Obviously, party leaders are staring at the numbers from each primary in a sick fascination, trying to figure out how to avert the outcome, but the potential solutions are less than inspiring.
One solution might be to combine Clinton and Obama into a ‘super ticket’. This is an appealing idea, but for it to work you’d have to get one of the two very proud and successful candidates who think they are winning the primary to concede they are subdominant. Clinton is almost certainly constitutionally incapable of yielding to Obama and accepting the Vice Presidential slot. Obama could probably accept such a deal, with a promise of the nomination in 2016. He’s young and could stand the wait. The problem is that his fans aren’t going to be so accommodating. They’re going to see it as a victory for the establishment and be repelled by the image of Obama as a virtual “house nigger” for the Clinton machine. Hillary + Obama might well be weaker than either of them alone.
Another option might be a true brokered convention. Throw out all of the caucus and primary results and start over again at the convention. This scenario would work best with a third option available. It would be a chance to bring in an entirely different candidate and shove all of the controversy aside. For it to work, the candidate would have to be of such high stature that no one could complain without looking like a traitor to the party. The problem is that there aren’t a lot of living Democrats with the stature to pull this off, unless they discover that the tabloids are right and that JFK is secretly still alive. That’s unlikely to happen, so the best they have is probably Al Gore. Some people would find that appealing, but is he charismatic enough to unite a fractured party? It would also help if he wasn’t so quintessentially white and male.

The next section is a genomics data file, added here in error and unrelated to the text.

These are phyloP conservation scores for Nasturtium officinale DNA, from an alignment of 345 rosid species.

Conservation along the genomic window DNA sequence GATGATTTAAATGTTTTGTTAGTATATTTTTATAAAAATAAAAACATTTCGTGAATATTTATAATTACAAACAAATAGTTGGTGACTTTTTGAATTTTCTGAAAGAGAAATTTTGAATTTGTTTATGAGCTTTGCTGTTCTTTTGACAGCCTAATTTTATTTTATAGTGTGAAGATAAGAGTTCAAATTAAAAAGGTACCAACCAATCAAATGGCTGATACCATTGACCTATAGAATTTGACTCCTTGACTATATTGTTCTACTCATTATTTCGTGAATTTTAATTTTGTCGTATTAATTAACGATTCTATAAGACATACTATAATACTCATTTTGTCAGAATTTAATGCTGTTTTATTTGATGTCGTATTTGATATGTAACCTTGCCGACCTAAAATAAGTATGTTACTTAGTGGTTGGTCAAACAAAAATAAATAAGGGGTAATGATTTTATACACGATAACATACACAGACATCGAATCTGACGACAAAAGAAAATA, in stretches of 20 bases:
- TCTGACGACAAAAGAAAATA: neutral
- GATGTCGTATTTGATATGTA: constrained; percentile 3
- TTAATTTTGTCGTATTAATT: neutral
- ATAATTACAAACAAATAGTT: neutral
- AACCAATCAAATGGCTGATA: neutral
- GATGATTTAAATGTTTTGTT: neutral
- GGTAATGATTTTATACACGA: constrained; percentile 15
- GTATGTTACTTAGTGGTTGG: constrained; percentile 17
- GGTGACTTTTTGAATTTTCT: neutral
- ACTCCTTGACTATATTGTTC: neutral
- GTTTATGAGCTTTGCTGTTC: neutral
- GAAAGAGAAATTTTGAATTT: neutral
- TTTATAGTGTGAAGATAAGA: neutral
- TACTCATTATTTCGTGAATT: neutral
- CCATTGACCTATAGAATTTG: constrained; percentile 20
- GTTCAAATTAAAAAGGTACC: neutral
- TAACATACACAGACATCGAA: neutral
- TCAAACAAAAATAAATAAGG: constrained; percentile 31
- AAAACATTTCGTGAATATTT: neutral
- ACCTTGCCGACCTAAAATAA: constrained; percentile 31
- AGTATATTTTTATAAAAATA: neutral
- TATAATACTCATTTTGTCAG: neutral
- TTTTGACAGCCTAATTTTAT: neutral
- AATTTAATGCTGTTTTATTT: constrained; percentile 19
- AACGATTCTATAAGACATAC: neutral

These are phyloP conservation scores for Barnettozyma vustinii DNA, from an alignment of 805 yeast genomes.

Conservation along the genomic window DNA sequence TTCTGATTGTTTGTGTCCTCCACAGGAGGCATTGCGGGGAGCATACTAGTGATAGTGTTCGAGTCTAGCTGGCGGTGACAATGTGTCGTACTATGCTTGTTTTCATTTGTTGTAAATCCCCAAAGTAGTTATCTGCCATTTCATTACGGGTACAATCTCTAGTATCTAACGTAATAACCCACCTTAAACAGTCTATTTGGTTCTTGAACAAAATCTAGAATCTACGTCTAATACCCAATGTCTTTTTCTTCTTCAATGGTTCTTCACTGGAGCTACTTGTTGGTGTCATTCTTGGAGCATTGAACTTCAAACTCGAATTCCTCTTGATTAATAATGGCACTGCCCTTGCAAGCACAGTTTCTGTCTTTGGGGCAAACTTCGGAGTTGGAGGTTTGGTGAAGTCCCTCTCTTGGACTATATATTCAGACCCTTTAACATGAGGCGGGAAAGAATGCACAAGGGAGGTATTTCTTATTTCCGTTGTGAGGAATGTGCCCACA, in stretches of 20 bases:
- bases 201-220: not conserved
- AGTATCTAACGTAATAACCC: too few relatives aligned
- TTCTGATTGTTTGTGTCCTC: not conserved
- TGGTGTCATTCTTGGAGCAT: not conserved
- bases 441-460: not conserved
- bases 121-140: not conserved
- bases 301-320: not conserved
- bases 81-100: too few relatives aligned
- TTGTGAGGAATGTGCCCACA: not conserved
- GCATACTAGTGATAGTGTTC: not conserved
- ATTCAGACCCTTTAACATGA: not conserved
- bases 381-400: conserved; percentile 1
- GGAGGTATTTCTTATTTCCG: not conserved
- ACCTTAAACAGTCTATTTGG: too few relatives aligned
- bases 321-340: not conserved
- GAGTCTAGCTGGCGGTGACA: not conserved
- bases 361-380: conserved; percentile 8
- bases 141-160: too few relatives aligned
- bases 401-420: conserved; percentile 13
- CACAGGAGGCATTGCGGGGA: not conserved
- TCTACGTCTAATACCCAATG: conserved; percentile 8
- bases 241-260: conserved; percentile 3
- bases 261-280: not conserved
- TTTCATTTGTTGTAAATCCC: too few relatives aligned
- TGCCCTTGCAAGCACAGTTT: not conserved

The last and perhaps the most obvious solution is for the party to slap Hillary Clinton down so hard she bounces. The Democrats may get lucky and see the rest of the primaries follow the pattern of Maryland where Obama wins so overwhelmingly that Clinton gets left in the dust. If there’s any ambiguity about it, Clinton is not the type to go away with quiet dignity because she thinks the presidency has been reserved for her. If it comes to that kind of contest, party chairman Howard Dean will have to step in and negotiate with the superdelegates and convince most of them to switch from Clinton to Obama for the good of the party, so that Obama would end up with a decisive victory. Clinton would probably have to at least be offered a prestige payoff, like being Secretary of State or perhaps an even more powerful position like Majority Leader. Even with that she’s going to be furious and out for revenge, which she can probably exact slowly and painfully from her position in the Senate, especially as Majority Leader, and her loyal followers will be right behind her. They might well be cutting Obama’s legs out from under him to get him the uncontested nomination.
Any way you look at it, the situation for the Democrats is much more precarious than you would expect, given the disunified and discredited state of the Republican Party. The irony of McCain’s primary victory over all the objections of the far-right, is that he is the one candidate most capable of reaching across party lines and offering a welcoming hand to Democrats and independents who feel betrayed by the Democratic Party. Unless the Democrats come up with some sort of miracle they’re heading towards a smash-up from which they may not be able to recover.
Can you say “President John McCain”? Get used to it.